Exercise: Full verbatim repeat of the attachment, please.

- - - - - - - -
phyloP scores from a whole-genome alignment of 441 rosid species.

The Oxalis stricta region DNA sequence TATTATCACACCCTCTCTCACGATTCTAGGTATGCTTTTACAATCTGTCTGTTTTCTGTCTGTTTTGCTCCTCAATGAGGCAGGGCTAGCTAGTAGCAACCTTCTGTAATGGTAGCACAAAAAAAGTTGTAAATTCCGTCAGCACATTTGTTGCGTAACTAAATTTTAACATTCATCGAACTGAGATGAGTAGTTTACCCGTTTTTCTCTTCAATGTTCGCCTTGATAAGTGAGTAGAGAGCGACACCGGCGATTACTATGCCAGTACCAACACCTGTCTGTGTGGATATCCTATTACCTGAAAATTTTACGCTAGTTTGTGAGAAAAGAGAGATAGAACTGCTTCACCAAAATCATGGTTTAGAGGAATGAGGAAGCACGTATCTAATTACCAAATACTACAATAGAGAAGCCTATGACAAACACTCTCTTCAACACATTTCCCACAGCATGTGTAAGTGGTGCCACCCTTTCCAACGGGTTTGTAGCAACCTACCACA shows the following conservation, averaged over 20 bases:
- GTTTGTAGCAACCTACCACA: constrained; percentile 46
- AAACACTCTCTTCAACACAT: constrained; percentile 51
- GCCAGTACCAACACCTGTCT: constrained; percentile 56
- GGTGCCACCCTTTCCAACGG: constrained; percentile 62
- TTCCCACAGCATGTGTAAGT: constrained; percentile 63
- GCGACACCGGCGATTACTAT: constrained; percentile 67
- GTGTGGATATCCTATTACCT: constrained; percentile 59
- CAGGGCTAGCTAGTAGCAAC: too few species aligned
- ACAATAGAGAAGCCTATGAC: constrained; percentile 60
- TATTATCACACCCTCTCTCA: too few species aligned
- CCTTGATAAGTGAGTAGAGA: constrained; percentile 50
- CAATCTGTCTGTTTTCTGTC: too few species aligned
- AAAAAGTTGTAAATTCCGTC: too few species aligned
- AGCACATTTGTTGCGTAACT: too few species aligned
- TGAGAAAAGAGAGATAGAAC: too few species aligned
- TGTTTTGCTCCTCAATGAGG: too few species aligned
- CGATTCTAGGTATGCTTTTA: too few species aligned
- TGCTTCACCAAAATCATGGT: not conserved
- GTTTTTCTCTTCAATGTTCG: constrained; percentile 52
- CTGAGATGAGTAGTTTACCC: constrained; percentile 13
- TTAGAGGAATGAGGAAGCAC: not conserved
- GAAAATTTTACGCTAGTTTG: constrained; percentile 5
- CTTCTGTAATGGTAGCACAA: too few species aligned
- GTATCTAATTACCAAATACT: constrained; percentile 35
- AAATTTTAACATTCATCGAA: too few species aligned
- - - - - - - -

phyloP scores from a whole-genome alignment of 441 rosid species.

The Oxalis stricta region DNA sequence TATTATCACACCCTCTCTCACGATTCTAGGTATGCTTTTACAATCTGTCTGTTTTCTGTCTGTTTTGCTCCTCAATGAGGCAGGGCTAGCTAGTAGCAACCTTCTGTAATGGTAGCACAAAAAAAGTTGTAAATTCCGTCAGCACATTTGTTGCGTAACTAAATTTTAACATTCATCGAACTGAGATGAGTAGTTTACCCGTTTTTCTCTTCAATGTTCGCCTTGATAAGTGAGTAGAGAGCGACACCGGCGATTACTATGCCAGTACCAACACCTGTCTGTGTGGATATCCTATTACCTGAAAATTTTACGCTAGTTTGTGAGAAAAGAGAGATAGAACTGCTTCACCAAAATCATGGTTTAGAGGAATGAGGAAGCACGTATCTAATTACCAAATACTACAATAGAGAAGCCTATGACAAACACTCTCTTCAACACATTTCCCACAGCATGTGTAAGTGGTGCCACCCTTTCCAACGGGTTTGTAGCAACCTACCACA shows the following conservation, averaged over 20 bases:
- GTTTGTAGCAACCTACCACA: constrained; percentile 46
- AAACACTCTCTTCAACACAT: constrained; percentile 51
- GCCAGTACCAACACCTGTCT: constrained; percentile 56
- GGTGCCACCCTTTCCAACGG: constrained; percentile 62
- TTCCCACAGCATGTGTAAGT: constrained; percentile 63
- GCGACACCGGCGATTACTAT: constrained; percentile 67
- GTGTGGATATCCTATTACCT: constrained; percentile 59
- CAGGGCTAGCTAGTAGCAAC: too few species aligned
- ACAATAGAGAAGCCTATGAC: constrained; percentile 60
- TATTATCACACCCTCTCTCA: too few species aligned
- CCTTGATAAGTGAGTAGAGA: constrained; percentile 50
- CAATCTGTCTGTTTTCTGTC: too few species aligned
- AAAAAGTTGTAAATTCCGTC: too few species aligned
- AGCACATTTGTTGCGTAACT: too few species aligned
- TGAGAAAAGAGAGATAGAAC: too few species aligned
- TGTTTTGCTCCTCAATGAGG: too few species aligned
- CGATTCTAGGTATGCTTTTA: too few species aligned
- TGCTTCACCAAAATCATGGT: not conserved
- GTTTTTCTCTTCAATGTTCG: constrained; percentile 52
- CTGAGATGAGTAGTTTACCC: constrained; percentile 13
- TTAGAGGAATGAGGAAGCAC: not conserved
- GAAAATTTTACGCTAGTTTG: constrained; percentile 5
- CTTCTGTAATGGTAGCACAA: too few species aligned
- GTATCTAATTACCAAATACT: constrained; percentile 35
- AAATTTTAACATTCATCGAA: too few species aligned